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Diabetes disproportionately affects older adults; a staggering 25 percent of adults age 60 and older have the disease. Without a significant strategy change in the public or private sectors, population growth on top of skyrocketing medical costs and an aging population will add an unbearable strain to an already overburdened healthcare system. These grim numbers accentuate the growing need for new strategies that will not simply react to the disease and manage symptoms, but prevent the disease from happening.
But research shows that other factors can correlate with excessive weight gain, too. Obese boomers are about half as likely to have a college degree as boomers who are at a healthy weight, according to the UCLA data. They are more likely to be low-income and less likely to own their own homes. And they’re 35 percent more likely to smoke.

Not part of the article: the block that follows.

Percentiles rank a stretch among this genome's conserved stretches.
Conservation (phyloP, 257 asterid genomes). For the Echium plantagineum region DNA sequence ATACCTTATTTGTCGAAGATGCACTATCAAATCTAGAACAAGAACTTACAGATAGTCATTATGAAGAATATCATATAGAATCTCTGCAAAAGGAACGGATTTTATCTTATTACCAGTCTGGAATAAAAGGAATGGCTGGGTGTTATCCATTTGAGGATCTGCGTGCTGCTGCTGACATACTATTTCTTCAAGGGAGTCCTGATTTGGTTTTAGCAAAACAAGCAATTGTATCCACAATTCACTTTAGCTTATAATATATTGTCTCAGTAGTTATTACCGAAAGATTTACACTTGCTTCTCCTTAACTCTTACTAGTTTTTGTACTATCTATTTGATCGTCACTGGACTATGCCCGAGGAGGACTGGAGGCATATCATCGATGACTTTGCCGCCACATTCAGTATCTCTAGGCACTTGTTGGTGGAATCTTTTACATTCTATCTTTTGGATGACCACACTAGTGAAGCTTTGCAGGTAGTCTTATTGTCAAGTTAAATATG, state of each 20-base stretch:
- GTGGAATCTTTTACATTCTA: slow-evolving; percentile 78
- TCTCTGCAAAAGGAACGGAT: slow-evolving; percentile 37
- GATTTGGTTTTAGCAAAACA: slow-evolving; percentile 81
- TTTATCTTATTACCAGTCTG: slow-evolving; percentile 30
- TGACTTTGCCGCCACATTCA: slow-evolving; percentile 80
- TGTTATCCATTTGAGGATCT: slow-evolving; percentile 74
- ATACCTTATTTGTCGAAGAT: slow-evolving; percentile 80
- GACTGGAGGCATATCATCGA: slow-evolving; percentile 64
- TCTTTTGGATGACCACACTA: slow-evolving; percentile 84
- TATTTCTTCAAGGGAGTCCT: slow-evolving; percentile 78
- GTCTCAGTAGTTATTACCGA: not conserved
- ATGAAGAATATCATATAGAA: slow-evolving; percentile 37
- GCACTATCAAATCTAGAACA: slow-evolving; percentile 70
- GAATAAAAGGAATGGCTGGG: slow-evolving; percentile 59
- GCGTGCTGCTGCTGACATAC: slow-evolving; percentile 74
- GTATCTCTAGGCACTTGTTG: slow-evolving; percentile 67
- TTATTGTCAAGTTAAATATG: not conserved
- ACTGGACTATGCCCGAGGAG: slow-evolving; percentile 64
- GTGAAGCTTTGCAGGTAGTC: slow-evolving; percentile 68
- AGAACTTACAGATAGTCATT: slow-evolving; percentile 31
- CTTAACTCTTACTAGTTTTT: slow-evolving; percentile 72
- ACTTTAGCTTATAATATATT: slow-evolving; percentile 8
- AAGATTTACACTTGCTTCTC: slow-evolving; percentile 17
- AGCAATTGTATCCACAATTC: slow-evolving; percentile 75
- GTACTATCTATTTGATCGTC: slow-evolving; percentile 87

…high-calorie, processed food is less expensive and quicker to prepare than fresh fruits and vegetables. Poverty and lower levels of education have also been linked to obesity (NIH, 2006). It has been suggested that one reason why poverty and lower educational levels are risk factors for obesity is that high-calorie, processed food is less expensive and quicker to prepare than fresh fruits and vegetables (NIH, 2006). Through observation and the anecdotes patients have shared with me, I have come to believe the social environment indeed contributes to the increasing prevalence of obesity. To date, only a few research studies have focused on this factor.